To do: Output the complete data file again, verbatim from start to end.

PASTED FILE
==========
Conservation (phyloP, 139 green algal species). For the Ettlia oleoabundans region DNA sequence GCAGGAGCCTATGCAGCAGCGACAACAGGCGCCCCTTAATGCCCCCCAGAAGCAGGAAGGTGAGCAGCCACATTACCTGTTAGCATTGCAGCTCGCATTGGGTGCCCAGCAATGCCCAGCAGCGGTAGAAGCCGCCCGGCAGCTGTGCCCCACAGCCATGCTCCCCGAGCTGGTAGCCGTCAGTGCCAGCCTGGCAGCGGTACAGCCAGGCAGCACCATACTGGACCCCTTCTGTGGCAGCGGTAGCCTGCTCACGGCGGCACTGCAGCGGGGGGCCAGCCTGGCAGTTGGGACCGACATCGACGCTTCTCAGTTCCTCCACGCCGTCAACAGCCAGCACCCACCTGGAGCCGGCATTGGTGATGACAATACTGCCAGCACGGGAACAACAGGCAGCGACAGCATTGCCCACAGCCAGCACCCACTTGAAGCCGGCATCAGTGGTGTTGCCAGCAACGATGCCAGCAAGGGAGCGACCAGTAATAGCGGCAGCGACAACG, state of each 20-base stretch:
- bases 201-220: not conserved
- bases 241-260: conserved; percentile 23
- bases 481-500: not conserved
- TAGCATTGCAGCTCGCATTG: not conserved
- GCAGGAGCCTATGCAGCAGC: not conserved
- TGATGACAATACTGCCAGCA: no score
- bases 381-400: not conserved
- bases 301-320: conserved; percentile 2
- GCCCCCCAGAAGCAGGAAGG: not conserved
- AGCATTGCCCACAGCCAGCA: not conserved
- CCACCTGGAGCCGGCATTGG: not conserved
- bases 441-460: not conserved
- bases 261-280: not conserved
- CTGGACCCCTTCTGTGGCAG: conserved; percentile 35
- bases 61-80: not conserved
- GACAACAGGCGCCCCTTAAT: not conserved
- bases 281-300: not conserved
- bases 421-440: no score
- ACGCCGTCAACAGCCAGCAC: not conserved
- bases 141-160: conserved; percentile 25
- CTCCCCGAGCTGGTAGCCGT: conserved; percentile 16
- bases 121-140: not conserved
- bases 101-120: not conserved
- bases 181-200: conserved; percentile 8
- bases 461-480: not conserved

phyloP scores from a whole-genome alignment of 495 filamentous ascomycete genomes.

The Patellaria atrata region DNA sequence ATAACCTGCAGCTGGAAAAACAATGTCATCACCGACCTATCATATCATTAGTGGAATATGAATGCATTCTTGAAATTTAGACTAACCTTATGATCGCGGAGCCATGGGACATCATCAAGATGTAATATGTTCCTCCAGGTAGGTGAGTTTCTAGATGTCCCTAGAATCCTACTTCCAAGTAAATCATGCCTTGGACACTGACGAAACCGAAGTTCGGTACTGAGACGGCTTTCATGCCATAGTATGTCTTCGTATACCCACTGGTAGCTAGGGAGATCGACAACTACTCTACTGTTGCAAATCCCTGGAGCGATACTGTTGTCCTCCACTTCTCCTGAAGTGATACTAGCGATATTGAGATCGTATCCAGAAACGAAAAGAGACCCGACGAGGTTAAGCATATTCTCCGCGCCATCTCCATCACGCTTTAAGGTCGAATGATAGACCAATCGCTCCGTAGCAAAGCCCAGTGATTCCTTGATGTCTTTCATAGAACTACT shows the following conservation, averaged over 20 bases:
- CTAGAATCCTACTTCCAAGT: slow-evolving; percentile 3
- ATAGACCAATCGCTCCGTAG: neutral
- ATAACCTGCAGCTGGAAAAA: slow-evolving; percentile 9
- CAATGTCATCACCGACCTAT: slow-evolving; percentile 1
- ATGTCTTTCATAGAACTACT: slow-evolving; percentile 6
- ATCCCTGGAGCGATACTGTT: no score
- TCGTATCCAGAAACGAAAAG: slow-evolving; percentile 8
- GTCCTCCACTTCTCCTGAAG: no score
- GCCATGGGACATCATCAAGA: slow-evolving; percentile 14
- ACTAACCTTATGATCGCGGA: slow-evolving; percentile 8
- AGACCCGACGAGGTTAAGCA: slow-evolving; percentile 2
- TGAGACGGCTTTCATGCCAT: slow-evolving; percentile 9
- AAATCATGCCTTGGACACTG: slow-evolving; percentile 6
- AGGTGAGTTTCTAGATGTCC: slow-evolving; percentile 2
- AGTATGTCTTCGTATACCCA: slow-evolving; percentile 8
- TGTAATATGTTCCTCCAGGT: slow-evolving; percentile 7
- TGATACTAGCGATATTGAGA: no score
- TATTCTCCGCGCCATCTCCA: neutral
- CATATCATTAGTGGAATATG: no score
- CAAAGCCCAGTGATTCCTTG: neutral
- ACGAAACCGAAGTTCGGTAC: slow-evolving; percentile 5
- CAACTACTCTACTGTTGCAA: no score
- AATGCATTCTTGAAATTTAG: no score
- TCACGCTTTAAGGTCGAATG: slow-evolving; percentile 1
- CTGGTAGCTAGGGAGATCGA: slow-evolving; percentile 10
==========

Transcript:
Conservation (phyloP, 139 green algal species). For the Ettlia oleoabundans region DNA sequence GCAGGAGCCTATGCAGCAGCGACAACAGGCGCCCCTTAATGCCCCCCAGAAGCAGGAAGGTGAGCAGCCACATTACCTGTTAGCATTGCAGCTCGCATTGGGTGCCCAGCAATGCCCAGCAGCGGTAGAAGCCGCCCGGCAGCTGTGCCCCACAGCCATGCTCCCCGAGCTGGTAGCCGTCAGTGCCAGCCTGGCAGCGGTACAGCCAGGCAGCACCATACTGGACCCCTTCTGTGGCAGCGGTAGCCTGCTCACGGCGGCACTGCAGCGGGGGGCCAGCCTGGCAGTTGGGACCGACATCGACGCTTCTCAGTTCCTCCACGCCGTCAACAGCCAGCACCCACCTGGAGCCGGCATTGGTGATGACAATACTGCCAGCACGGGAACAACAGGCAGCGACAGCATTGCCCACAGCCAGCACCCACTTGAAGCCGGCATCAGTGGTGTTGCCAGCAACGATGCCAGCAAGGGAGCGACCAGTAATAGCGGCAGCGACAACG, state of each 20-base stretch:
- bases 201-220: not conserved
- bases 241-260: conserved; percentile 23
- bases 481-500: not conserved
- TAGCATTGCAGCTCGCATTG: not conserved
- GCAGGAGCCTATGCAGCAGC: not conserved
- TGATGACAATACTGCCAGCA: no score
- bases 381-400: not conserved
- bases 301-320: conserved; percentile 2
- GCCCCCCAGAAGCAGGAAGG: not conserved
- AGCATTGCCCACAGCCAGCA: not conserved
- CCACCTGGAGCCGGCATTGG: not conserved
- bases 441-460: not conserved
- bases 261-280: not conserved
- CTGGACCCCTTCTGTGGCAG: conserved; percentile 35
- bases 61-80: not conserved
- GACAACAGGCGCCCCTTAAT: not conserved
- bases 281-300: not conserved
- bases 421-440: no score
- ACGCCGTCAACAGCCAGCAC: not conserved
- bases 141-160: conserved; percentile 25
- CTCCCCGAGCTGGTAGCCGT: conserved; percentile 16
- bases 121-140: not conserved
- bases 101-120: not conserved
- bases 181-200: conserved; percentile 8
- bases 461-480: not conserved

phyloP scores from a whole-genome alignment of 495 filamentous ascomycete genomes.

The Patellaria atrata region DNA sequence ATAACCTGCAGCTGGAAAAACAATGTCATCACCGACCTATCATATCATTAGTGGAATATGAATGCATTCTTGAAATTTAGACTAACCTTATGATCGCGGAGCCATGGGACATCATCAAGATGTAATATGTTCCTCCAGGTAGGTGAGTTTCTAGATGTCCCTAGAATCCTACTTCCAAGTAAATCATGCCTTGGACACTGACGAAACCGAAGTTCGGTACTGAGACGGCTTTCATGCCATAGTATGTCTTCGTATACCCACTGGTAGCTAGGGAGATCGACAACTACTCTACTGTTGCAAATCCCTGGAGCGATACTGTTGTCCTCCACTTCTCCTGAAGTGATACTAGCGATATTGAGATCGTATCCAGAAACGAAAAGAGACCCGACGAGGTTAAGCATATTCTCCGCGCCATCTCCATCACGCTTTAAGGTCGAATGATAGACCAATCGCTCCGTAGCAAAGCCCAGTGATTCCTTGATGTCTTTCATAGAACTACT shows the following conservation, averaged over 20 bases:
- CTAGAATCCTACTTCCAAGT: slow-evolving; percentile 3
- ATAGACCAATCGCTCCGTAG: neutral
- ATAACCTGCAGCTGGAAAAA: slow-evolving; percentile 9
- CAATGTCATCACCGACCTAT: slow-evolving; percentile 1
- ATGTCTTTCATAGAACTACT: slow-evolving; percentile 6
- ATCCCTGGAGCGATACTGTT: no score
- TCGTATCCAGAAACGAAAAG: slow-evolving; percentile 8
- GTCCTCCACTTCTCCTGAAG: no score
- GCCATGGGACATCATCAAGA: slow-evolving; percentile 14
- ACTAACCTTATGATCGCGGA: slow-evolving; percentile 8
- AGACCCGACGAGGTTAAGCA: slow-evolving; percentile 2
- TGAGACGGCTTTCATGCCAT: slow-evolving; percentile 9
- AAATCATGCCTTGGACACTG: slow-evolving; percentile 6
- AGGTGAGTTTCTAGATGTCC: slow-evolving; percentile 2
- AGTATGTCTTCGTATACCCA: slow-evolving; percentile 8
- TGTAATATGTTCCTCCAGGT: slow-evolving; percentile 7
- TGATACTAGCGATATTGAGA: no score
- TATTCTCCGCGCCATCTCCA: neutral
- CATATCATTAGTGGAATATG: no score
- CAAAGCCCAGTGATTCCTTG: neutral
- ACGAAACCGAAGTTCGGTAC: slow-evolving; percentile 5
- CAACTACTCTACTGTTGCAA: no score
- AATGCATTCTTGAAATTTAG: no score
- TCACGCTTTAAGGTCGAATG: slow-evolving; percentile 1
- CTGGTAGCTAGGGAGATCGA: slow-evolving; percentile 10